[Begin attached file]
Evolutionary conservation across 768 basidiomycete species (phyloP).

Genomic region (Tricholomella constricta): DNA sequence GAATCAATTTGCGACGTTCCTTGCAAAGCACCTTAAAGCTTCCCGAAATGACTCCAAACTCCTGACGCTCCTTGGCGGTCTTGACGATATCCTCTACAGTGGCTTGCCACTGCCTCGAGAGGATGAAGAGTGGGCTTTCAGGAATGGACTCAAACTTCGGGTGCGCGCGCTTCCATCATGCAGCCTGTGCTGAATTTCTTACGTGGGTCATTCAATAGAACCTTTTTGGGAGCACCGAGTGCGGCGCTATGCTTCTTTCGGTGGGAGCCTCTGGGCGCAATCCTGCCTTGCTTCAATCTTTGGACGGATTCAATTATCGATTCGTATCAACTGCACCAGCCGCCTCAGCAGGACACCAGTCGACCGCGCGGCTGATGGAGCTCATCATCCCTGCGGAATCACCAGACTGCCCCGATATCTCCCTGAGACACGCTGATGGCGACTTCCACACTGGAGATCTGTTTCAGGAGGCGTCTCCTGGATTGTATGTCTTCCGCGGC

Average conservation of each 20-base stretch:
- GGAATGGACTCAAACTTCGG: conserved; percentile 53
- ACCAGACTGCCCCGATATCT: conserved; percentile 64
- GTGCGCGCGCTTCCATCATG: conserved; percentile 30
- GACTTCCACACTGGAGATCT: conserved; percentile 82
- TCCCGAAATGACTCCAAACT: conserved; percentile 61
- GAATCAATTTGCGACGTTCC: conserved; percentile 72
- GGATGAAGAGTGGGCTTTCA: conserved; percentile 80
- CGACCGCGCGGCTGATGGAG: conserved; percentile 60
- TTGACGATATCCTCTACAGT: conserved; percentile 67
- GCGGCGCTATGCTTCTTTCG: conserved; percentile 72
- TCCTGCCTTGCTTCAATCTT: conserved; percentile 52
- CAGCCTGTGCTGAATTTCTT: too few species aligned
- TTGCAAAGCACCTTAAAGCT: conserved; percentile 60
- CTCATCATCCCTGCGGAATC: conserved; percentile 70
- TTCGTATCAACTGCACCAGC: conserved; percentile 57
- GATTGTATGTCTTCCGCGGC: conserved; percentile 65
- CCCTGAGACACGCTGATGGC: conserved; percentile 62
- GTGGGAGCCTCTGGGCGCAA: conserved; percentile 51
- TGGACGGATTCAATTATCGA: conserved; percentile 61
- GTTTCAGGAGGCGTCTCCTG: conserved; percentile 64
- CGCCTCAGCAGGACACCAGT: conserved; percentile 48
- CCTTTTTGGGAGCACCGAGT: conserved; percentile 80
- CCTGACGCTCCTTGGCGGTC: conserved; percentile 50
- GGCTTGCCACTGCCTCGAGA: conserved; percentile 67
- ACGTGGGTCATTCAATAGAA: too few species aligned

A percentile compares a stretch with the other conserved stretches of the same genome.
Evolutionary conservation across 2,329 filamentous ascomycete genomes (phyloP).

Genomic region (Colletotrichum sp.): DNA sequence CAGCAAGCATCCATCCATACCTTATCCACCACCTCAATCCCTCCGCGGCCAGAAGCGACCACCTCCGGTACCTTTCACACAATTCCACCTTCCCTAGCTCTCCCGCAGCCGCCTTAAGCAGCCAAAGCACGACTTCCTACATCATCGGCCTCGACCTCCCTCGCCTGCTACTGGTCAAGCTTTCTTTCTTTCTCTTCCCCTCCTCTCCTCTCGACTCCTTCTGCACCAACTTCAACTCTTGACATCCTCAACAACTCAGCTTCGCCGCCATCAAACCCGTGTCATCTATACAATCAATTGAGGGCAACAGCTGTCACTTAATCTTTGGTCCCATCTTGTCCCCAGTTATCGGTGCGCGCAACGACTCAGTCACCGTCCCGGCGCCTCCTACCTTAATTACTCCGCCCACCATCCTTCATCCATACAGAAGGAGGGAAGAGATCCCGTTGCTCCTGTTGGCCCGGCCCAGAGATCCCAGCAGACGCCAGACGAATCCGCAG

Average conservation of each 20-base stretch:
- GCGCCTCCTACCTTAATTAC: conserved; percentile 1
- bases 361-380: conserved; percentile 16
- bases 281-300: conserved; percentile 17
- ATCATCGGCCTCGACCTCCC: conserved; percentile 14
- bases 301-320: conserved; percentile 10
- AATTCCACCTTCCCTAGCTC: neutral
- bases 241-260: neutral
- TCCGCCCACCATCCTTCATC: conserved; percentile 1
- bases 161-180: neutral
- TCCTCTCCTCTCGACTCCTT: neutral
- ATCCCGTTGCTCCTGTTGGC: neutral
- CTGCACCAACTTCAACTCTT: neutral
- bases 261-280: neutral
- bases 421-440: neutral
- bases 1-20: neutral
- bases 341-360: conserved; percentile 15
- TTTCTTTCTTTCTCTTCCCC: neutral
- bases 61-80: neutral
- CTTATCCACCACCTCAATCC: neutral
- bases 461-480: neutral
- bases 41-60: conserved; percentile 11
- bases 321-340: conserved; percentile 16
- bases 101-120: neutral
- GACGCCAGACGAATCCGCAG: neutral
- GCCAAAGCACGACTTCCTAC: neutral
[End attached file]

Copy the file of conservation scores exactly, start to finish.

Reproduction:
Evolutionary conservation across 768 basidiomycete species (phyloP).

Genomic region (Tricholomella constricta): DNA sequence GAATCAATTTGCGACGTTCCTTGCAAAGCACCTTAAAGCTTCCCGAAATGACTCCAAACTCCTGACGCTCCTTGGCGGTCTTGACGATATCCTCTACAGTGGCTTGCCACTGCCTCGAGAGGATGAAGAGTGGGCTTTCAGGAATGGACTCAAACTTCGGGTGCGCGCGCTTCCATCATGCAGCCTGTGCTGAATTTCTTACGTGGGTCATTCAATAGAACCTTTTTGGGAGCACCGAGTGCGGCGCTATGCTTCTTTCGGTGGGAGCCTCTGGGCGCAATCCTGCCTTGCTTCAATCTTTGGACGGATTCAATTATCGATTCGTATCAACTGCACCAGCCGCCTCAGCAGGACACCAGTCGACCGCGCGGCTGATGGAGCTCATCATCCCTGCGGAATCACCAGACTGCCCCGATATCTCCCTGAGACACGCTGATGGCGACTTCCACACTGGAGATCTGTTTCAGGAGGCGTCTCCTGGATTGTATGTCTTCCGCGGC

Average conservation of each 20-base stretch:
- GGAATGGACTCAAACTTCGG: conserved; percentile 53
- ACCAGACTGCCCCGATATCT: conserved; percentile 64
- GTGCGCGCGCTTCCATCATG: conserved; percentile 30
- GACTTCCACACTGGAGATCT: conserved; percentile 82
- TCCCGAAATGACTCCAAACT: conserved; percentile 61
- GAATCAATTTGCGACGTTCC: conserved; percentile 72
- GGATGAAGAGTGGGCTTTCA: conserved; percentile 80
- CGACCGCGCGGCTGATGGAG: conserved; percentile 60
- TTGACGATATCCTCTACAGT: conserved; percentile 67
- GCGGCGCTATGCTTCTTTCG: conserved; percentile 72
- TCCTGCCTTGCTTCAATCTT: conserved; percentile 52
- CAGCCTGTGCTGAATTTCTT: too few species aligned
- TTGCAAAGCACCTTAAAGCT: conserved; percentile 60
- CTCATCATCCCTGCGGAATC: conserved; percentile 70
- TTCGTATCAACTGCACCAGC: conserved; percentile 57
- GATTGTATGTCTTCCGCGGC: conserved; percentile 65
- CCCTGAGACACGCTGATGGC: conserved; percentile 62
- GTGGGAGCCTCTGGGCGCAA: conserved; percentile 51
- TGGACGGATTCAATTATCGA: conserved; percentile 61
- GTTTCAGGAGGCGTCTCCTG: conserved; percentile 64
- CGCCTCAGCAGGACACCAGT: conserved; percentile 48
- CCTTTTTGGGAGCACCGAGT: conserved; percentile 80
- CCTGACGCTCCTTGGCGGTC: conserved; percentile 50
- GGCTTGCCACTGCCTCGAGA: conserved; percentile 67
- ACGTGGGTCATTCAATAGAA: too few species aligned

A percentile compares a stretch with the other conserved stretches of the same genome.
Evolutionary conservation across 2,329 filamentous ascomycete genomes (phyloP).

Genomic region (Colletotrichum sp.): DNA sequence CAGCAAGCATCCATCCATACCTTATCCACCACCTCAATCCCTCCGCGGCCAGAAGCGACCACCTCCGGTACCTTTCACACAATTCCACCTTCCCTAGCTCTCCCGCAGCCGCCTTAAGCAGCCAAAGCACGACTTCCTACATCATCGGCCTCGACCTCCCTCGCCTGCTACTGGTCAAGCTTTCTTTCTTTCTCTTCCCCTCCTCTCCTCTCGACTCCTTCTGCACCAACTTCAACTCTTGACATCCTCAACAACTCAGCTTCGCCGCCATCAAACCCGTGTCATCTATACAATCAATTGAGGGCAACAGCTGTCACTTAATCTTTGGTCCCATCTTGTCCCCAGTTATCGGTGCGCGCAACGACTCAGTCACCGTCCCGGCGCCTCCTACCTTAATTACTCCGCCCACCATCCTTCATCCATACAGAAGGAGGGAAGAGATCCCGTTGCTCCTGTTGGCCCGGCCCAGAGATCCCAGCAGACGCCAGACGAATCCGCAG

Average conservation of each 20-base stretch:
- GCGCCTCCTACCTTAATTAC: conserved; percentile 1
- bases 361-380: conserved; percentile 16
- bases 281-300: conserved; percentile 17
- ATCATCGGCCTCGACCTCCC: conserved; percentile 14
- bases 301-320: conserved; percentile 10
- AATTCCACCTTCCCTAGCTC: neutral
- bases 241-260: neutral
- TCCGCCCACCATCCTTCATC: conserved; percentile 1
- bases 161-180: neutral
- TCCTCTCCTCTCGACTCCTT: neutral
- ATCCCGTTGCTCCTGTTGGC: neutral
- CTGCACCAACTTCAACTCTT: neutral
- bases 261-280: neutral
- bases 421-440: neutral
- bases 1-20: neutral
- bases 341-360: conserved; percentile 15
- TTTCTTTCTTTCTCTTCCCC: neutral
- bases 61-80: neutral
- CTTATCCACCACCTCAATCC: neutral
- bases 461-480: neutral
- bases 41-60: conserved; percentile 11
- bases 321-340: conserved; percentile 16
- bases 101-120: neutral
- GACGCCAGACGAATCCGCAG: neutral
- GCCAAAGCACGACTTCCTAC: neutral